Labour frontbencher breaks ranks and calls for a second referendum
A Labour frontbencher has broken ranks with the party leadership and called unequivocally for the people to have a say on the final Brexit deal.
Steve Reed, Jeremy Corbyn's shadow culture minister, has written in London's Evening Standard newspaper that a fresh referendum was the only way to unblock the impasse facing Parliament.
It comes just three days after Corbyn declined to support calls for a second referendum, insisting that it was an option that can only be considered in the long term.
And it is nine months after shadow Northern Ireland secretary Owen Smith was sacked by Corbyn after breaking with Labour policy to call for a referendum on the final deal.
In the Standard tonight, Reed writes: 'MPs will not just sit there, counting down the clock until the country faces catastrophe next March.
'The Cabinet is split, Parliament is deadlocked, and a snap general election is not possible under the Fixed Term Parliaments Act without Conservative support.
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"Only the people can break the logjam.'
His move was praised as brave by Anna Soubry, the Conservative former business minister and leading Remainer.
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She said: 'I salute his courage in speaking up for what he believes - and what represents the overwhelming majority of Labour MPs, Labour members and Labour voters.
"The sooner Jeremy Corbyn and Theresa May also face up to these realities the better.'
In March Corbyn sacked Smith Corbyn on the basis that he had not been a team player and had repeatedly breached shadow cabinet collective responsibility on Brexit.
Smith said at the time he had been sacked for his 'long-held views' and made clear he would continue to express them from the backbenches 'in the interest of our country'.
Responding to Reed's comments, Smith said today: "Steve Reed is absolutely right and incredibly brave in this call.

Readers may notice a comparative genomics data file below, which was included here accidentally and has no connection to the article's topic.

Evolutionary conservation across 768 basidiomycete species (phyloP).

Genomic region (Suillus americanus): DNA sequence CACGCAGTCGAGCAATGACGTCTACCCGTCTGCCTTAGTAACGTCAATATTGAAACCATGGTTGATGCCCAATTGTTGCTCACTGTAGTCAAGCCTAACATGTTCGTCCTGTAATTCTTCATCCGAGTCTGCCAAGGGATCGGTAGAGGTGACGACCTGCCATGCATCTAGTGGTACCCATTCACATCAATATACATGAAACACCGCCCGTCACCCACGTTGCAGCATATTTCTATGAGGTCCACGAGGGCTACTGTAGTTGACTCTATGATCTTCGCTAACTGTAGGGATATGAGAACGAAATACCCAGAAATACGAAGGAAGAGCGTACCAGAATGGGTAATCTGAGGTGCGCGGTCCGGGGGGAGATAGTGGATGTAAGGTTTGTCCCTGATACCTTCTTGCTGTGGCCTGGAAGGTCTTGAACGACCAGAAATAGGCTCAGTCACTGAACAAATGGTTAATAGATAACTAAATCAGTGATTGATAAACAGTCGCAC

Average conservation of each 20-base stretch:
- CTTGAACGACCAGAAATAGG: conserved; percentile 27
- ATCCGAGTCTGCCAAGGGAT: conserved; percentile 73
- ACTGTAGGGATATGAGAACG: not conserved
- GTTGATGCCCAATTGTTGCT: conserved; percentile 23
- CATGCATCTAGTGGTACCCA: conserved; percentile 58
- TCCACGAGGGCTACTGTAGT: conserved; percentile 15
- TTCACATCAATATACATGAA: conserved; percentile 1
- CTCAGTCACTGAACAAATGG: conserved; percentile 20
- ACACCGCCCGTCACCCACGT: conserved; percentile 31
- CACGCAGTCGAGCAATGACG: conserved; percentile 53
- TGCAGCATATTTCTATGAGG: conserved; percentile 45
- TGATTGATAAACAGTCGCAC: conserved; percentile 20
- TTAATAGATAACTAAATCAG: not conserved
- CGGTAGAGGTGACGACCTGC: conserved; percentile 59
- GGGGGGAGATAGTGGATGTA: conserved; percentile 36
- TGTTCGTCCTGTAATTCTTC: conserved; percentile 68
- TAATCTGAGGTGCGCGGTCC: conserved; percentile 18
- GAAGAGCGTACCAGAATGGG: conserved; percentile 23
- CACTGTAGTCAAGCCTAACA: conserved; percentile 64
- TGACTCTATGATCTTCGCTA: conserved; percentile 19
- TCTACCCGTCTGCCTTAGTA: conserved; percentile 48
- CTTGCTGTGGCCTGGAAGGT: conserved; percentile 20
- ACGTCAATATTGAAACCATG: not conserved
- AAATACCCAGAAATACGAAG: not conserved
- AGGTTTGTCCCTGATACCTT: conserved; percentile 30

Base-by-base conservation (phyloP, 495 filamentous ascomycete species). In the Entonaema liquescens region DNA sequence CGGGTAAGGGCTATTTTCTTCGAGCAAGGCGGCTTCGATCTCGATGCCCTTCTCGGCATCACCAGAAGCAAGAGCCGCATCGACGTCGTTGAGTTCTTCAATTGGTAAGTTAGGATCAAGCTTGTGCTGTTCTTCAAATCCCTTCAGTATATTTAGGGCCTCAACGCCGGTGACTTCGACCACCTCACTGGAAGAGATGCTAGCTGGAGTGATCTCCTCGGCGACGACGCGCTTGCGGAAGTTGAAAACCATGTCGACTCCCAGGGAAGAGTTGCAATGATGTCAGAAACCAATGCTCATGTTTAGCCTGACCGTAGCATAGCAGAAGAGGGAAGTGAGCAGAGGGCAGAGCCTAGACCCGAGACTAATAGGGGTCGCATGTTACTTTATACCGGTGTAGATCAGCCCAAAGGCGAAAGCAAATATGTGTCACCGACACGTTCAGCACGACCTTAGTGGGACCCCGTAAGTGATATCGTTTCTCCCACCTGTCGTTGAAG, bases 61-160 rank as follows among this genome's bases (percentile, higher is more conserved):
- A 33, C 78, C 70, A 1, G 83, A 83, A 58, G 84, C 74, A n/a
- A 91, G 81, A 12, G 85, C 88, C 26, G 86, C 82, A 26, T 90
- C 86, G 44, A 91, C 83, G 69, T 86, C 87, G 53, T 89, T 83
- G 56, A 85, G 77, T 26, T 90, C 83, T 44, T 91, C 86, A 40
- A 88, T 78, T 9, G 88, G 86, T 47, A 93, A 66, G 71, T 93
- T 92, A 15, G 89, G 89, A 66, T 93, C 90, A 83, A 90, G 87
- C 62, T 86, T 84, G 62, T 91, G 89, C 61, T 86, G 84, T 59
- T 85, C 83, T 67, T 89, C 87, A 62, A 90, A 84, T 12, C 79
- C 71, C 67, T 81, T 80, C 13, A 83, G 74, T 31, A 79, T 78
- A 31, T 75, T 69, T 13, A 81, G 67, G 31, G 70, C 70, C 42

"I believe that there's no way Labour can force a general glection, much as we and the country might like one, and so the only way to stop Brexit and bring Britain back from the brink is to fight for a people's vote."
Reed's move comes as Amber Rudd said Parliament would not accept a no-deal Brexit.
And she warned that Brexit may not go ahead if MPs rejected May's withdrawal agreement in a House of Commons vote expected next month.
The work and pensions secretary was speaking as May came under pressure from Tory Brexiteers to secure further concessions from the EU in a top-level Brussels meeting this evening.
The prime minister will meet European Commission president Jean-Claude Juncker for talks ahead of the special EU Brexit summit on Sunday at which the remaining 27 member states are expected to approve her plan.
She is under pressure to make changes to the Northern Irish backstop contained in the Brexit divorce agreement, making it clear how the UK can exit the controversial arrangement.
With large numbers of Conservatives, as well as the 10 DUP MPs who prop up May's administration in the Commons, threatening to vote down her deal, the prime minister has repeatedly warned that the alternative was a damaging no-deal Brexit.
But Rudd told BBC Radio 4's Today programme: "It is my view that the House of Commons will stop no-deal.
"There isn't a majority in the House of Commons to allow that to take place."
The minister, a former Remain campaigner who replaced Leave-backing Esther McVey in the Cabinet following her resignation last week, added: "If it doesn't get through, anything could happen.
"The Brexiteers may lose their Brexit."